Around 200 forest officers were appointed to track and find Avni before she was killed. The search for her was ongoing for months, but she would smartly avoid all traps set for her by the forest department. On the dreadful night, amid heavy patrolling and a large presence of villagers, Avni was shot dead by professional hunters hired by the forest department. 


Activists have accused that it was a state-sponsored fake encounter.


While the official version claimed that the tigress was shot in self-defence after the attempt to tranquilise her failed, activists have accused that it was a state-sponsored fake encounter. The Supreme Court had also demanded answers from the Maharashtra Government over allegations that the shooter was rewarded by villagers after the killing. The film Sherni, which has been depicted as fiction, also shows the killing of the tigress as cold-blooded murder. The shooter Asghar Ali Khan, who killed Avni, has served a legal notice to makers of Sherni for portraying him in a “poor light”.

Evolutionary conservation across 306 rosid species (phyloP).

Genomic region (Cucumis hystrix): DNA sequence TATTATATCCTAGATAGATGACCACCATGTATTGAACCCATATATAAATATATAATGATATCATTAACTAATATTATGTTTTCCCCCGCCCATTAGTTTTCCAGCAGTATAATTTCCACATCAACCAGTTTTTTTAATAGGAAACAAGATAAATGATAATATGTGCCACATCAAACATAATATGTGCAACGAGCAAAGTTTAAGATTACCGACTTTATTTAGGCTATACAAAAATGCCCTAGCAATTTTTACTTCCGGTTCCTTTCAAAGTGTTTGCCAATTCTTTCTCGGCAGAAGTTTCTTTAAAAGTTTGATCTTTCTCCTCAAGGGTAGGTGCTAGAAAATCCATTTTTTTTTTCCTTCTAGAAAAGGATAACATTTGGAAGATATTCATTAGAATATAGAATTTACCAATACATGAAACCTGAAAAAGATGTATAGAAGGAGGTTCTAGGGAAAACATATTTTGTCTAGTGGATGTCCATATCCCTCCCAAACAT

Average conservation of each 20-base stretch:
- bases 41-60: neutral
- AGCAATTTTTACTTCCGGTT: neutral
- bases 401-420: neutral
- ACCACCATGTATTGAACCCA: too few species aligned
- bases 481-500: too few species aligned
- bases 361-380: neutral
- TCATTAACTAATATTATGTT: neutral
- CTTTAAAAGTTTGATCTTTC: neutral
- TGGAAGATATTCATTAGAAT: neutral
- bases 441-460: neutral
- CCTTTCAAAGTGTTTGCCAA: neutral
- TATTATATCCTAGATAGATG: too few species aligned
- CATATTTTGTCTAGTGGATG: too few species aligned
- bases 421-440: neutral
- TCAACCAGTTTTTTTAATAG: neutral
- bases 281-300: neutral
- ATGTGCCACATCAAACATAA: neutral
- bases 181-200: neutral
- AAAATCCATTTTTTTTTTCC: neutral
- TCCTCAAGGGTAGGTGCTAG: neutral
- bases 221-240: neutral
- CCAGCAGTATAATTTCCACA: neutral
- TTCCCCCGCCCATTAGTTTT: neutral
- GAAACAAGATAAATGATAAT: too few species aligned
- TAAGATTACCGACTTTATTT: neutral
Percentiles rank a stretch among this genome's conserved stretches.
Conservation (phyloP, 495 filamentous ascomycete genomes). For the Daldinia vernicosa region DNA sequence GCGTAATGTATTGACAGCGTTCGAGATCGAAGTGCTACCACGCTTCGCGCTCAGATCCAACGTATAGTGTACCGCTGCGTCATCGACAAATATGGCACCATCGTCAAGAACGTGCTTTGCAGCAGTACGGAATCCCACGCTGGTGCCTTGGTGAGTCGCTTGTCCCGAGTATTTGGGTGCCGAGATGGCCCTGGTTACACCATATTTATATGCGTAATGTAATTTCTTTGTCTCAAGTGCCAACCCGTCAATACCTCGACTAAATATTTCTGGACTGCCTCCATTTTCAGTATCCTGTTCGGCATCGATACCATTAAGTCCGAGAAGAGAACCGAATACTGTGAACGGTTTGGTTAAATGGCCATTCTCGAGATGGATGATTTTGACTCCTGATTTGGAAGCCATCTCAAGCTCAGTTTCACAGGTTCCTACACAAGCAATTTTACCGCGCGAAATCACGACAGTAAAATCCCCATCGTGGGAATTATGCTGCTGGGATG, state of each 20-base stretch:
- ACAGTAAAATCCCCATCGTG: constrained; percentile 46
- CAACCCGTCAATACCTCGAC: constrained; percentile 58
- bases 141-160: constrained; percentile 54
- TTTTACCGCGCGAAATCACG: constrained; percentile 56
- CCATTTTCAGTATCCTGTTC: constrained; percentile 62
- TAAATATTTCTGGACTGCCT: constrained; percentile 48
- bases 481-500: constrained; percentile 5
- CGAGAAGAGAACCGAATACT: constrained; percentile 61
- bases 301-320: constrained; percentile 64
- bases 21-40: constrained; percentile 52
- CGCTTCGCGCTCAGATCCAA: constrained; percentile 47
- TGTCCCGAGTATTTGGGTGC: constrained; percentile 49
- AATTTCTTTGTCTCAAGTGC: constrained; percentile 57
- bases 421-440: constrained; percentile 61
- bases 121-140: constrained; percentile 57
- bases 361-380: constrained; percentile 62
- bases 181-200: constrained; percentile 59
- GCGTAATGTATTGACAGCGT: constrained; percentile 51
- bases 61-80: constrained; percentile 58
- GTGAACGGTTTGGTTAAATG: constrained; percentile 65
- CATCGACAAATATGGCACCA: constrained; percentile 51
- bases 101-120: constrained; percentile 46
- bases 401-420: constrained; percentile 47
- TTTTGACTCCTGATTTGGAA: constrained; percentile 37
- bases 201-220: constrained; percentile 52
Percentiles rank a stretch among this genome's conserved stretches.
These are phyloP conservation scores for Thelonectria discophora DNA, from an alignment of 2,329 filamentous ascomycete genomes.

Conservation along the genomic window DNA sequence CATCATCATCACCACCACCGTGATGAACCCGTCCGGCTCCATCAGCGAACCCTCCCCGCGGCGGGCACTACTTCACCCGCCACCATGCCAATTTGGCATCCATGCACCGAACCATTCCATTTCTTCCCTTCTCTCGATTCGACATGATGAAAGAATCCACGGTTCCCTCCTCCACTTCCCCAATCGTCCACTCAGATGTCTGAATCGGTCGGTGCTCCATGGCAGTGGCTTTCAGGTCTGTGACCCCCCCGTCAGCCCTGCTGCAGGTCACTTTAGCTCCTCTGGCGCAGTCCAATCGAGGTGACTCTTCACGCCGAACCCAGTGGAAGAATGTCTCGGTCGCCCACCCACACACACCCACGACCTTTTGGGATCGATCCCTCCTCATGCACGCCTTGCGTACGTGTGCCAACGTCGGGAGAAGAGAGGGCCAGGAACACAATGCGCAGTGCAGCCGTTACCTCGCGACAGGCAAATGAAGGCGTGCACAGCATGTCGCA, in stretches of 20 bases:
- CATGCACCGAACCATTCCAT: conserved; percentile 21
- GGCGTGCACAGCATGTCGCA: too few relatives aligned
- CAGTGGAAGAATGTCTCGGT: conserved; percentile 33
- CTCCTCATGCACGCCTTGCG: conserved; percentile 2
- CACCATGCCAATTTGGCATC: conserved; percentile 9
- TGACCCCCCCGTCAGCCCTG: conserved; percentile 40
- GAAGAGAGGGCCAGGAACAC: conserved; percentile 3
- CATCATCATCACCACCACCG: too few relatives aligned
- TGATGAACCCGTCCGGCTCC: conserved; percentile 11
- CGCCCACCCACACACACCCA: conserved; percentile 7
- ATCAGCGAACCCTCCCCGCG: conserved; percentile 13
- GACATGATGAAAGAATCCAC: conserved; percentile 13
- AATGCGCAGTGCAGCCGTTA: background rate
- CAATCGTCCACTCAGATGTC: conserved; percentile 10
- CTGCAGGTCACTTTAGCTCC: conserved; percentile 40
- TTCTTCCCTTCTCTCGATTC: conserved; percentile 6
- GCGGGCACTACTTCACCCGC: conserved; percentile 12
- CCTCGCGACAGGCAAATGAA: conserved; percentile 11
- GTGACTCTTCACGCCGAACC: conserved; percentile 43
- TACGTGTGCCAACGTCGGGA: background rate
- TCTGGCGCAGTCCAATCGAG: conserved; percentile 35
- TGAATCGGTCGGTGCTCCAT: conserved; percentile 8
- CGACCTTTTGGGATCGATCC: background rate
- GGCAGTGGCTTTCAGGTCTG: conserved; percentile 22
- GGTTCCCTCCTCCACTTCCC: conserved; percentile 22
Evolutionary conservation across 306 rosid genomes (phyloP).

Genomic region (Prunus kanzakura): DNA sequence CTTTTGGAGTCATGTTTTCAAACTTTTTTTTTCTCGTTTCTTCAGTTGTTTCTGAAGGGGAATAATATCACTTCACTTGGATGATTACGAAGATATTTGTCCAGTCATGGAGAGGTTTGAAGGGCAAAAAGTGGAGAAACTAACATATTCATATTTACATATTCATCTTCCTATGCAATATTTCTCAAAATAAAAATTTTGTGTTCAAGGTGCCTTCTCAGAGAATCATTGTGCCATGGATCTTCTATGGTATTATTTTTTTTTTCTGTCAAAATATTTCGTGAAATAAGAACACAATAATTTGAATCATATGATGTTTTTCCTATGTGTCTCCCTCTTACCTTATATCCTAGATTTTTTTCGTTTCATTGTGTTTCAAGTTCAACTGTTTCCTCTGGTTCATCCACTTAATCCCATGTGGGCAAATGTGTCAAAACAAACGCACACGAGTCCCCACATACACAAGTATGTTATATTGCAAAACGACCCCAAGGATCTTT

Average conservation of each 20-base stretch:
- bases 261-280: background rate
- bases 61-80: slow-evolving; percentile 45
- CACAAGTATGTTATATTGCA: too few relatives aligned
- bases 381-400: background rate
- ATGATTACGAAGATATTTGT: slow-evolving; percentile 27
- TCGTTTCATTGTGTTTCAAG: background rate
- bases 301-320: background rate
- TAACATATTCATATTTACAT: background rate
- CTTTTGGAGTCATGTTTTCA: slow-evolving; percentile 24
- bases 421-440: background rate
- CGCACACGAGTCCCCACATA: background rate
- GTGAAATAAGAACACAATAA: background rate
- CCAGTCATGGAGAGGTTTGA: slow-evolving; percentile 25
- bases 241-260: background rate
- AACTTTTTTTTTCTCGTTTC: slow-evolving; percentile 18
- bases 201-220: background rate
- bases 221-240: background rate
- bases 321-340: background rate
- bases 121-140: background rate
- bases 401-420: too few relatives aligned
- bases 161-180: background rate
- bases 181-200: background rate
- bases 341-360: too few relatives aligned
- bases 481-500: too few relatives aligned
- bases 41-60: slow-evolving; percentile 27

Avni’s postmortem was inconsistent with the stories of her being a man-eater. Moreover, out of the 13 attacks, the DNA samples from only six have been proved to be by Avni.



Buffer zones of forests

It is important to note that the increased human movement in the buffer zones of the forests is an important factor that leads to man-animal conflict in the Vidarbha region like in the case of Avni. However, the issue is not as simple as it looks. The communities living close to forests are often dependent on them for their livelihoods. They have done so for hundreds of years. However, with infrastructural development and rapid urbanisation claiming more and more forest area each year, forest area, on which both humans and animals are dependent, continues to shrink.

Over the last decade or so, the number of tigers has been increasing steadily due to stricter laws and conservation efforts like the tiger projects. However, as the number increases, the forest area available for them falls short, leading to them venturing into human settlements. Tiger is also known to migrate, crossing long stretches at times over long periods. However, the development has left very few corridors for animals to move from one forest to another, forcing them to walk across agricultures and settlements, leading to conflict.